|Below is list of symptoms for Lyme disease. Note some mental symtoms: poor concentration and memory loss, irritability and mood swings, depression, diziness and fatique. Couple those with lots of symptoms arcross multiple systems. This is a disease that mimics multiple disorders. Basic Information about Lyme disease. This info came from Turn the Corner at www.turnthecorner.org
|Ticks disorders can lead to serious complications if left untreated. If Lyme becomes a chronic condition it can lead to persistent muscle, bone, nerbe pain, fatique, and memory impairment. Caught early, the typical treatment is 4 to 6 weeks of andibiotics. Be careful to check for ticks and see a physican for diagnosis and treatment. What are the symptoms of Lyme disease?|
|The list of possible symptoms for Lyme disease is long, and symptoms can affect every part of the body. Symptoms usually appear within three to 30 days. The following are the most common symptoms of LD. However, each child may experience symptoms differently.One of the primary symptoms is often a rash that is pink in the center and a deeper red on the surrounding skin. The rash:|
|Several days or weeks after a bite from an infected tick, flu-like symptoms can appear, including the following:|
|After several months, painful and swollen joints may occur.
Other possible symptoms may include the following:
|Some people may develop post-Lyme disease syndrome (PLDS), a condition also known as chronic Lyme disease. Symptoms include persistent muscle, bone, and nerve pain, fatigue, and memory impairment.Symptoms of LD may resemble other conditions or medical problems. Always consult your child’s physician for a diagnosis.|
|How is Lyme disease diagnosed?|
|LD may be difficult to diagnose because the symptoms may resemble other conditions. The primary symptom is a rash, but it may not be present in up to 20 percent of cases. Diagnosis is usually based on symptoms and a history of a tick bite.Diagnosis of Lyme disease must be made by an experienced physician. Blood and laboratory tests are generally done to rule out other conditions.Research is underway to develop and improve methods for diagnosing LD.|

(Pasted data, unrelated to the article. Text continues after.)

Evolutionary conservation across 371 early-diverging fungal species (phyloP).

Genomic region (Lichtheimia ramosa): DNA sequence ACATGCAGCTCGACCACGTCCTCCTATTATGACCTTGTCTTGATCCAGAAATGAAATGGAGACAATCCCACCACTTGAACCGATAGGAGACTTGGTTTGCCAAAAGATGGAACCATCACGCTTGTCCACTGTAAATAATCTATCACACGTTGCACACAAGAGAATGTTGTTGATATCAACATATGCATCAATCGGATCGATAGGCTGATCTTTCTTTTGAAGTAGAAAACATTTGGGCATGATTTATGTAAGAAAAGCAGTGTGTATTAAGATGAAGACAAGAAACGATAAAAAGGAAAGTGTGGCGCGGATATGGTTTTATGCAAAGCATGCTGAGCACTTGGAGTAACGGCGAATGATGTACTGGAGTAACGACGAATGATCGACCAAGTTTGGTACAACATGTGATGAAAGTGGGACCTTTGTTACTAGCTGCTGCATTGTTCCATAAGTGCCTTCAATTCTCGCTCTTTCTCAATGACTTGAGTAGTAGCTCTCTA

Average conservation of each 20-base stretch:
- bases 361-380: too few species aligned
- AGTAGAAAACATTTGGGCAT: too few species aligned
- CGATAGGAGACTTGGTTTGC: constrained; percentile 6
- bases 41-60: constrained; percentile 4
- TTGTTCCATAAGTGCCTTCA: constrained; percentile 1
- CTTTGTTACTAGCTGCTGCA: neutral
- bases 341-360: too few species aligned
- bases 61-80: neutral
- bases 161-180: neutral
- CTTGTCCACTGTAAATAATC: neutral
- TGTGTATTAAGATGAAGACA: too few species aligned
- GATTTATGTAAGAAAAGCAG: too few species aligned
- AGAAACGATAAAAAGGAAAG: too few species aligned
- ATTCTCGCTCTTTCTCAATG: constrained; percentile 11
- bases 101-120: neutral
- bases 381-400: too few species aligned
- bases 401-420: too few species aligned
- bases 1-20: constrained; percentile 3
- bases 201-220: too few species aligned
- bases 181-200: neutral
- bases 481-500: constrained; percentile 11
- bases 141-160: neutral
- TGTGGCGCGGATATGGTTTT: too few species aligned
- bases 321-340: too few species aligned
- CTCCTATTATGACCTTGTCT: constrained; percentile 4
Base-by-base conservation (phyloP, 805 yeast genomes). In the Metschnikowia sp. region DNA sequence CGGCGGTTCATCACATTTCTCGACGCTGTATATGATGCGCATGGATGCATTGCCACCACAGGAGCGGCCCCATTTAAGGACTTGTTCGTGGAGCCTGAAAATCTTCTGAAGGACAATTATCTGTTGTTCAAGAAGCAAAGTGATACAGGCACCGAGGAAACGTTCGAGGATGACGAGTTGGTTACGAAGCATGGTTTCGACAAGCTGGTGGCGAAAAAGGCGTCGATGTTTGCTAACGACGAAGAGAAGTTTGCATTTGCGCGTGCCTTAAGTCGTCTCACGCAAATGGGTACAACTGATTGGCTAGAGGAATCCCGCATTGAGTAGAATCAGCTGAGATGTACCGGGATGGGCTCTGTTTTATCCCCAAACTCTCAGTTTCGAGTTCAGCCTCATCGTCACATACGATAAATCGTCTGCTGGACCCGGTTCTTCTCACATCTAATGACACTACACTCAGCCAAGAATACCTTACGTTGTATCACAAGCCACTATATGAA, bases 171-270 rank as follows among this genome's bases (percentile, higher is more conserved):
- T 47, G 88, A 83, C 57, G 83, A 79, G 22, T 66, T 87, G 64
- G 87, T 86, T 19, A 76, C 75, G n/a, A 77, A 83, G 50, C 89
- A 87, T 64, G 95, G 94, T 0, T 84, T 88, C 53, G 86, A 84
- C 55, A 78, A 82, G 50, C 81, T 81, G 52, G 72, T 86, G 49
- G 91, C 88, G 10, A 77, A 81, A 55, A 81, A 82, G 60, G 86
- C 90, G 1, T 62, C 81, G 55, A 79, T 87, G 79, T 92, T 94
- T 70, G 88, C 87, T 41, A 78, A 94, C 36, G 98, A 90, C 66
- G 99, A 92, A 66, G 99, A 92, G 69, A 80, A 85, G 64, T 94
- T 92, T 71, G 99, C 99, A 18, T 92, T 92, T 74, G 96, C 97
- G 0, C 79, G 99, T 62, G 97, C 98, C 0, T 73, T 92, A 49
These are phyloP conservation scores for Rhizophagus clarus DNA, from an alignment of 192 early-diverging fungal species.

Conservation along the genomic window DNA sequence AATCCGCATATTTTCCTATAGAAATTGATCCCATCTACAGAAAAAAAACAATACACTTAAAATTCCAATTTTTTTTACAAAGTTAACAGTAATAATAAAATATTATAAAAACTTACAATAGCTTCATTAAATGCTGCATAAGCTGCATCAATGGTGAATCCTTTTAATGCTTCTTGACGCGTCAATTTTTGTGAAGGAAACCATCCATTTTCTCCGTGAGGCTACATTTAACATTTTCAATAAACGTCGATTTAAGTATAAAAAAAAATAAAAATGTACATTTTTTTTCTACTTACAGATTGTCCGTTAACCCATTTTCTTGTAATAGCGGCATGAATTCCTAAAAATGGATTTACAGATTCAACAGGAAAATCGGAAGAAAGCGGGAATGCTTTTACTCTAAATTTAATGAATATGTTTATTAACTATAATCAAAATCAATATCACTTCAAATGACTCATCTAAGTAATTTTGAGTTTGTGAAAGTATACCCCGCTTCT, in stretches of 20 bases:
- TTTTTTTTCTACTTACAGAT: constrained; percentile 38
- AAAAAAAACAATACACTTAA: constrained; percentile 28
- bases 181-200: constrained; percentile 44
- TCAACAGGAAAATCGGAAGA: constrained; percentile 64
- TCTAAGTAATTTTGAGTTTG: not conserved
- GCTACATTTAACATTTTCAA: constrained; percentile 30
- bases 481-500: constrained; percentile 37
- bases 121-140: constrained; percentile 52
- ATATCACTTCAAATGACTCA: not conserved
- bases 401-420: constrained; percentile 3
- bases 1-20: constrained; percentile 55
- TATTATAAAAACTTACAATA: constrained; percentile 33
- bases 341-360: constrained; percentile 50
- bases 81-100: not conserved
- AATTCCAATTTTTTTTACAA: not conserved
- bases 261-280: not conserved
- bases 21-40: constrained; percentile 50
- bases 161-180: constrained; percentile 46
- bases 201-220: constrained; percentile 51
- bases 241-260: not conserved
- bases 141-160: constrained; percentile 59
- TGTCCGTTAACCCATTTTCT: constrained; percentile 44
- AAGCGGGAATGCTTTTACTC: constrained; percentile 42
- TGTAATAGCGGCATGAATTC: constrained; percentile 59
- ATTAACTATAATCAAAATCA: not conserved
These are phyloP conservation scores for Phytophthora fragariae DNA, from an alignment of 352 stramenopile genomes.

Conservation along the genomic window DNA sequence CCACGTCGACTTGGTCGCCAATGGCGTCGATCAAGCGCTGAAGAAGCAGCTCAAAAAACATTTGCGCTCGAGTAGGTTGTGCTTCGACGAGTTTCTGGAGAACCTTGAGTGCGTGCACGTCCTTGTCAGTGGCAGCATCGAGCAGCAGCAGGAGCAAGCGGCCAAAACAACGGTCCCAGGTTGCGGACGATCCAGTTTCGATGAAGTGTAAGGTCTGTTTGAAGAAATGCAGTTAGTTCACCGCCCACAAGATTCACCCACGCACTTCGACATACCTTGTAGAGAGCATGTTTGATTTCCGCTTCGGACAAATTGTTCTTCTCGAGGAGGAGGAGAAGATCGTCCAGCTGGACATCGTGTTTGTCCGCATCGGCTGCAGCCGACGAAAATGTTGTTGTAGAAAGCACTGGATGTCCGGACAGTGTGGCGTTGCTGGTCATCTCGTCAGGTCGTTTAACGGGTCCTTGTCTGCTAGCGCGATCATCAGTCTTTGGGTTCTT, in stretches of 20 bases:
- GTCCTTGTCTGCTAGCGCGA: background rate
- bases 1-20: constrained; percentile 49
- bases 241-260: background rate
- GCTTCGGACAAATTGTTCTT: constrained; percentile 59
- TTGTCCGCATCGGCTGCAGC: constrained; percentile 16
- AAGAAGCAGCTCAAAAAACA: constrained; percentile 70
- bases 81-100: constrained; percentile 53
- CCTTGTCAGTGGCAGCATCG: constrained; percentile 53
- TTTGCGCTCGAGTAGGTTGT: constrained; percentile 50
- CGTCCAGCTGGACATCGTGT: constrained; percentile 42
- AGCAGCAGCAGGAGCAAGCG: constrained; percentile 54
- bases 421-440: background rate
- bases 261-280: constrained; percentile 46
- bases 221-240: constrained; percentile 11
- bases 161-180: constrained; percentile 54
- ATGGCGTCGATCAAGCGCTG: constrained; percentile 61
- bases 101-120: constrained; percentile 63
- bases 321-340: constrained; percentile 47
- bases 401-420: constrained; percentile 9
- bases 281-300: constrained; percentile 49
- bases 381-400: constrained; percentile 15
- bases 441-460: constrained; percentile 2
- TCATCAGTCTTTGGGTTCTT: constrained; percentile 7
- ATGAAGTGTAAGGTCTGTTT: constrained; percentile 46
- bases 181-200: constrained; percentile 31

|Treatment for Lyme disease:|
|Your child’s physician will determine the best treatment plan based on your child’s individual situation. Lyme disease is usually treated with antibiotics for a period of four to six weeks.Treatment will be considered based on these and other factors:|
|Relapse and incomplete treatment responses occur. Complications of untreated early-stage disease include: 40 to 60 percent joint disease; 15 to 20 percent neurologic disease; 8 percent carditis; and 10 percent (or more) of persons are hospitalized, some with chronic debilitating conditions.|
Babesiosis is a parasite that has symptoms similiar to malaria – headache, fever, aches. The same tick that carries Lyme Disease can also carry Babesiosis.
If you have an adult child with autism – why not encourage them to live in Utah? What is it about Utah that encourages or creates social connections? Could it be that the Mormon religion and/or strong social ties help?
“Twenty years after first being assessed in a long-term autism study, 41 Utahns with the disorder had a higher social outcome than those in similar studies, University of Utah psychiatry researchers have reported in the Journal of Autism Research online.
Although the researchers can’t yet explain why the follow-up study showed the Utah group fared better overall in living independently, developing social relationships, and in some cases even showing higher IQs than 20 years ago, the results offer hope for many with a childhood diagnosis of autism, according to Megan A. Farley, Ph.D., the study’s first author and a research associate in the Department of Psychiatry at the U of U School of Medicine.
“This is an amazing group of people who, in many cases, did a lot more than their parents were told they would ever do,” Farley said of those who participated in the follow-up study. “This gives a lot of hope for younger people with autism and average-range IQs.”
Farley and her fellow researchers drew the follow-up study participants from an original group of 241 Utahns with autism who took part in a University of Utah and University of California, Los Angeles (UCLA), study from 1984-1988. The average age of participants in the original study was 7, while the average age at the follow-up study was 32. Participants in the current study had an average childhood non-verbal IQ of at least 70.